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October 13, 2013

Joint Blog with a Friend

My very good friend Julian and I, went to an on-campus HIV/STD free testing event (9/27/13). Upon walking into the room, we both just knew it would have been a packed room of individuals curious of their status.  Boy, were we wrong. We could literally count on just two hands how many people were in there just during the time span we were there, which was almost an hour. I can only speak for myself but I was completely disappointed in the turn out. Why the stigma with getting HIV tested? Why weren’t a huge number of individuals there?

Granted, I have no idea how well this event was advertised but in the event that some entity is offering FREE testing, I just feel as though people should come out in numbers. I don’t know about you but I choose free over $60+ any day.  Ok but back to my question, why the stigma? Julian and I discussed going to get tested prior to actually going and for some reason hesitated in doing so. I will be the first to admit, that at first, I was really scared. Scared to know. Scared to have to deal with. I honestly and truly believe that along with the previous listed, people just don’t want to be seen getting tested, but why not??? Please be reminded that this is just my opinion, but I respect an individual for knowing their status versus playing Russian roulette with not only their life and health but with others as well.

By: Julian Cobb

It still blows my mind that people would pass up an opportunity to get tested for FREE.  This generation can stay in tune with the latest music or even spend time scrolling down their Instagram timeline but can’t take a few minutes to partake in something that can dramatically impact their lives. I understand that people may feel intimidated or just scared of not going because they fear what the results might say. I was always taught that fear is nothing but false- evidence- appearing- real.  Going to get tested with a friend, just like I did with Keiara, is a good way to ease that anxiety. It is better to know for yourself than to keep wondering “what if”. Too often people are concerned about what others think of them. Quite frankly, knowing that you got tested might encourage someone else to do the same. Never underestimate the power that resides within you because I guarantee that somebody is watching. The question is what do you want them to see? You taking the initiative to get tested or being passive because of fear? Fear is only what you make it. You have control over your thoughts so choose to be positive and know your status.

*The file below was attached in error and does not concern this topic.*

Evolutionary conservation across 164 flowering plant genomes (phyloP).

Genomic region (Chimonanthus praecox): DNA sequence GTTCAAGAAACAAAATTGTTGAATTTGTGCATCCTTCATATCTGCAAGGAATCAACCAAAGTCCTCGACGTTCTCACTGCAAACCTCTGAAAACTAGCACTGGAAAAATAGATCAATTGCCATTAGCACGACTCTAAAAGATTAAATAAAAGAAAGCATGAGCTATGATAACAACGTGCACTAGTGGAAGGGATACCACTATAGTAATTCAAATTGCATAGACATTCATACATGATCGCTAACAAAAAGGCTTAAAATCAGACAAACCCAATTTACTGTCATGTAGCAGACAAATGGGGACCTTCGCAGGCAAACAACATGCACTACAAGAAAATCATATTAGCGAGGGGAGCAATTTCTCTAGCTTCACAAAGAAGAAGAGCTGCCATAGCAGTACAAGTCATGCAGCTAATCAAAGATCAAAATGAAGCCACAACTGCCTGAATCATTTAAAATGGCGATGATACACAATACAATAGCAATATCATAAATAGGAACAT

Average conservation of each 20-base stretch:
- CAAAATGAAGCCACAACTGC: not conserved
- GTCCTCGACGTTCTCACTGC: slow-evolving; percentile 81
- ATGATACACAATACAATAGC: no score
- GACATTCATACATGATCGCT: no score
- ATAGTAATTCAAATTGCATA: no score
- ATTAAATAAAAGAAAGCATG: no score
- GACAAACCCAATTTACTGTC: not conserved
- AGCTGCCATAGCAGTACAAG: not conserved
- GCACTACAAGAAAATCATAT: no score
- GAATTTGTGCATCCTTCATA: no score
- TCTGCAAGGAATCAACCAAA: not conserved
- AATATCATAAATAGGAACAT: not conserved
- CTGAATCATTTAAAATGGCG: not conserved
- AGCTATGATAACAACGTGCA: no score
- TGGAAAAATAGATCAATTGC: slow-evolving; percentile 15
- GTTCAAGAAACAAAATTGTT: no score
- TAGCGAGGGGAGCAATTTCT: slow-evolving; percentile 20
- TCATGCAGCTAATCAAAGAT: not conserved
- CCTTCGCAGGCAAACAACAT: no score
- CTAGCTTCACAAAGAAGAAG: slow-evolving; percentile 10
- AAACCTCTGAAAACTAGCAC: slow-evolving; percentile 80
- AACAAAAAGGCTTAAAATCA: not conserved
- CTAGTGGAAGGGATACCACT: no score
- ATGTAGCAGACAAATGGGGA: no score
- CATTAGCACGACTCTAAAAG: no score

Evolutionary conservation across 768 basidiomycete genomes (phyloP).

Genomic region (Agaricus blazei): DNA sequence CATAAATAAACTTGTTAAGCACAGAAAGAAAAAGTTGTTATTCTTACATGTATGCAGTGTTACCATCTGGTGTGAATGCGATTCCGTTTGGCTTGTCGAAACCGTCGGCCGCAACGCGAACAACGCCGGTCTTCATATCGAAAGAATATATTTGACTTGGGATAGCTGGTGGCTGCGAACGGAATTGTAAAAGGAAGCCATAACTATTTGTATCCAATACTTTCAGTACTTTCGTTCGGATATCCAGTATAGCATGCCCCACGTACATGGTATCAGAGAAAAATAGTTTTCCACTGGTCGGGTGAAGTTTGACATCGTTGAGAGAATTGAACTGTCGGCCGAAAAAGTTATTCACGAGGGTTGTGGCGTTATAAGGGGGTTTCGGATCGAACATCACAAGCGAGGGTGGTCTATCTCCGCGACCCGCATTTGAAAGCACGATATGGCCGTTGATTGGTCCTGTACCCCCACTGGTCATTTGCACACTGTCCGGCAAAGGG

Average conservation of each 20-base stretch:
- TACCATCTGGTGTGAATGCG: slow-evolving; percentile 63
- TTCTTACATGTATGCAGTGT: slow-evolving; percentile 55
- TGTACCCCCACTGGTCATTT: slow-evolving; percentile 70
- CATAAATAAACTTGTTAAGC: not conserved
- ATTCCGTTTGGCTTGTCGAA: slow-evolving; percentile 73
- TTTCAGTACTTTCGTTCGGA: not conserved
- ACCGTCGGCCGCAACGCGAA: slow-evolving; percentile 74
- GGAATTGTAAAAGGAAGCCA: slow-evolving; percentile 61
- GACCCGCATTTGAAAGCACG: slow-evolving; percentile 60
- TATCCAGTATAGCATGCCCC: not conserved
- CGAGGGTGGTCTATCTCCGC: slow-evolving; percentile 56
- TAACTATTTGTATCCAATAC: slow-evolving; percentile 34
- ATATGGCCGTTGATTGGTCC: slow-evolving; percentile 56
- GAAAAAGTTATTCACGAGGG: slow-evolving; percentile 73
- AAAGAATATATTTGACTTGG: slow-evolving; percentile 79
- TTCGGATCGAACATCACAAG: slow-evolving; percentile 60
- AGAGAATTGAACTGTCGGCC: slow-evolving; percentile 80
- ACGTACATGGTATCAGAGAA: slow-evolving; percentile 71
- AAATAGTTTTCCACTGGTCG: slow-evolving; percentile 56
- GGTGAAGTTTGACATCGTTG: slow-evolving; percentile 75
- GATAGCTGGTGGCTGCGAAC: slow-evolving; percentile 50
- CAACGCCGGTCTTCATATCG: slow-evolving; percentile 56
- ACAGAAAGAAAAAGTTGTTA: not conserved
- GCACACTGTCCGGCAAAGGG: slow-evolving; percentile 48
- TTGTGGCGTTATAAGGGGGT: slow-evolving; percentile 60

Ever since we went to get tested, we’ve truly been playing the waiting game but it has been on my heart and mind that people really hate to talk about HIV/STDs, really don’t want to get tested out of sheer fear. We encourage and challenge you to get tested, know your status, and then encourage others to do the same. I’m very glad that I…we went to get tested. We’re friends. We hold each other accountable.



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In Partnership with: Poole College of Management, College of Humanities and Social Sciences, National Science Foundation, Penn State

Any opinions, findings, and conclusions or recommendations expressed in this material are those of the author(s) and do not necessarily reflect the views of the National Science Foundation.
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